chronic infections, biofilms, Chronic prostatitis, chronic sinusitis, chronic otitis media, Legionnaire’s disease,root canal

Biofilms: A New Frontier in Microbiology

Biofilms: A New Frontier in Microbiology

© 2006 Wellness Clubs of

This year marks the 100th anniversary of the awarding of the Nobel Prize for Physiology or Medicine to German physician Robert Koch. Koch received the prize for developing methods for isolating pure colonies of microorganisms. His principles for identifying the cause of an infectious disease, known as Koch’s Postulates, remain a standard in medicine today.

As valuable as Koch’s contributions were to the advancement of science they have limited our understanding of the infectious process. Koch’s postulates state that each infection is caused by one specific organism, which can be identified by being grown in the laboratory. While this is generally true in the case of acute infections, it is almost never true in chronic infections, a fact that is only now being recognized.

The antibiotic era grew out of Koch’s work. If an infection is due to a specific organism – streptococcus, for example – an antibiotic such as penicillin can be used to help the body eliminate the agent and regain health. This approach does work effectively in acute infections. A strep throat can be cleared in a matter of days using penicillin. Acute cystitis (a bladder infection) can be eliminated with as little as one dose of the proper antibiotic. Acute sinusitis responds nicely to antibiotic treatment.

This is not the case in chronic infections, however. Chronic tonsillitis (recurring or persistent throat infections) does not respond well to antibiotics. Over 400,000 tonsillectomies are performed annually in the United States, most because of chronic tonsillitis.

Chronic cystitis (persistent or recurrent bladder infections), chronic sinusitis, chronic prostatitis, chronic decubiti (bedsores), and other persistent infections fare no better with antibiotic treatment. Nevertheless, physicians continue to prescribe the same treatment – higher doses of broader spectrum antibiotics for longer periods of time. This rarely results in a cure and commonly contributes to the emergence of microorganisms that are resistant to the drugs being prescribed.

The reason that antibiotics work well in acute infections but rarely, if ever, clear chronic infections is the existence of biofilms, a phenomenon that Koch and subsequent generations of physicians and microbiologists did not understand or appreciate.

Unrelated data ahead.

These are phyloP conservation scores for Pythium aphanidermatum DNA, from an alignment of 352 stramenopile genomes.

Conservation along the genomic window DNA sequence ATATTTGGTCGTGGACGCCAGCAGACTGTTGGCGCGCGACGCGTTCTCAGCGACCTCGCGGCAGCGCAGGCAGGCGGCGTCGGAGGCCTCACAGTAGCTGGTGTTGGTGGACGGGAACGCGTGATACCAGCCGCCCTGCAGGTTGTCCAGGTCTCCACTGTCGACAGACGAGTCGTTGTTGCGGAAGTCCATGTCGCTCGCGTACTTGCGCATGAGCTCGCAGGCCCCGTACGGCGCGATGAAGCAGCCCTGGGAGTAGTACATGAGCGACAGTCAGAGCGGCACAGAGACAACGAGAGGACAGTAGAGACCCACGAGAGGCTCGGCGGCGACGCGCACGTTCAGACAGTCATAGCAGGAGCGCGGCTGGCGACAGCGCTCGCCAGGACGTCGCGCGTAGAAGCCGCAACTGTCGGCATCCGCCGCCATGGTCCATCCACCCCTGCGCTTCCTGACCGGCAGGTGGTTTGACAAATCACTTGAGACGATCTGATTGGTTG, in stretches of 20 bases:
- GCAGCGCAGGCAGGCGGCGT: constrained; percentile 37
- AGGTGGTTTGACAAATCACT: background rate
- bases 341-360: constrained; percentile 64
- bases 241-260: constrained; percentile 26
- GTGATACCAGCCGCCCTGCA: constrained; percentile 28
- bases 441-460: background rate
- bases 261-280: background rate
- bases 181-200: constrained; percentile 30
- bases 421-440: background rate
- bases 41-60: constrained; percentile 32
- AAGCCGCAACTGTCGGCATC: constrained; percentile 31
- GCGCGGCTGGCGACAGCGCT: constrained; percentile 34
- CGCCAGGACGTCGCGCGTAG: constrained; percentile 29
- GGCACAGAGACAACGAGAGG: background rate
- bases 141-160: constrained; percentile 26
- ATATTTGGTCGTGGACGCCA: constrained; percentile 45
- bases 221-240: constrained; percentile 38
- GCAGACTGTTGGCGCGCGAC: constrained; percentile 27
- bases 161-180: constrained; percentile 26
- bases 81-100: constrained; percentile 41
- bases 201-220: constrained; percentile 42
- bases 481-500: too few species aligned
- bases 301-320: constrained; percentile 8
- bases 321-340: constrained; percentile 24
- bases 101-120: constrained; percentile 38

The growth of a pure strain of a microorganism in a laboratory is an aberration. Pure, free-floating strains of bacteria rarely exist in nature. Instead, they grow in colonies. If you have ever slipped on a slick rock while wading across a stream or cleaned a slimy film from a sink, countertop, or bathtub you have encountered a biofilm. When you floss and brush your teeth to prevent plaque build-up you are fighting a biofilm.

Biofilms consist of colonies of microorganisms that have attached themselves to a surface and surrounded themselves with a protective cover of slime made up predominately of sugars. Once surrounded, the bacteria, fungi, and other organisms are largely impervious to the effects of antibiotics and the actions of the body’s immune system. They are able to survive indefinitely. Bits of the biofilm can break off and establish new colonies in additional locations.

We are familiar with colonization of insects. We have long recognized that bees in a hive have specialized duties: the queen, the drones, and the workers. We have known for millenia that ants are social insects that work together for the benefit of the community. Only recently have we realized that “simple” one-celled organisms such as bacteria and yeasts adapt to communal living, with specialized roles and patterns of behavior.

While biofilms can consist of a single strain of bacteria, they are commonly comprised of multiple bacterial species and can simultaneously harbor fungi, algae, and protozoa. Biofilms are uniquely structured to allow their survival. Channels are formed within which nutrients can circulate. Organisms in different regions of the biofilm exhibit different patterns of behavior. Those close to the surface adopt characteristics that help them protect the community as a whole. Organisms deeper in the biofilm typically enter a state of hibernation in which they are completely resistant to antibiotic attack.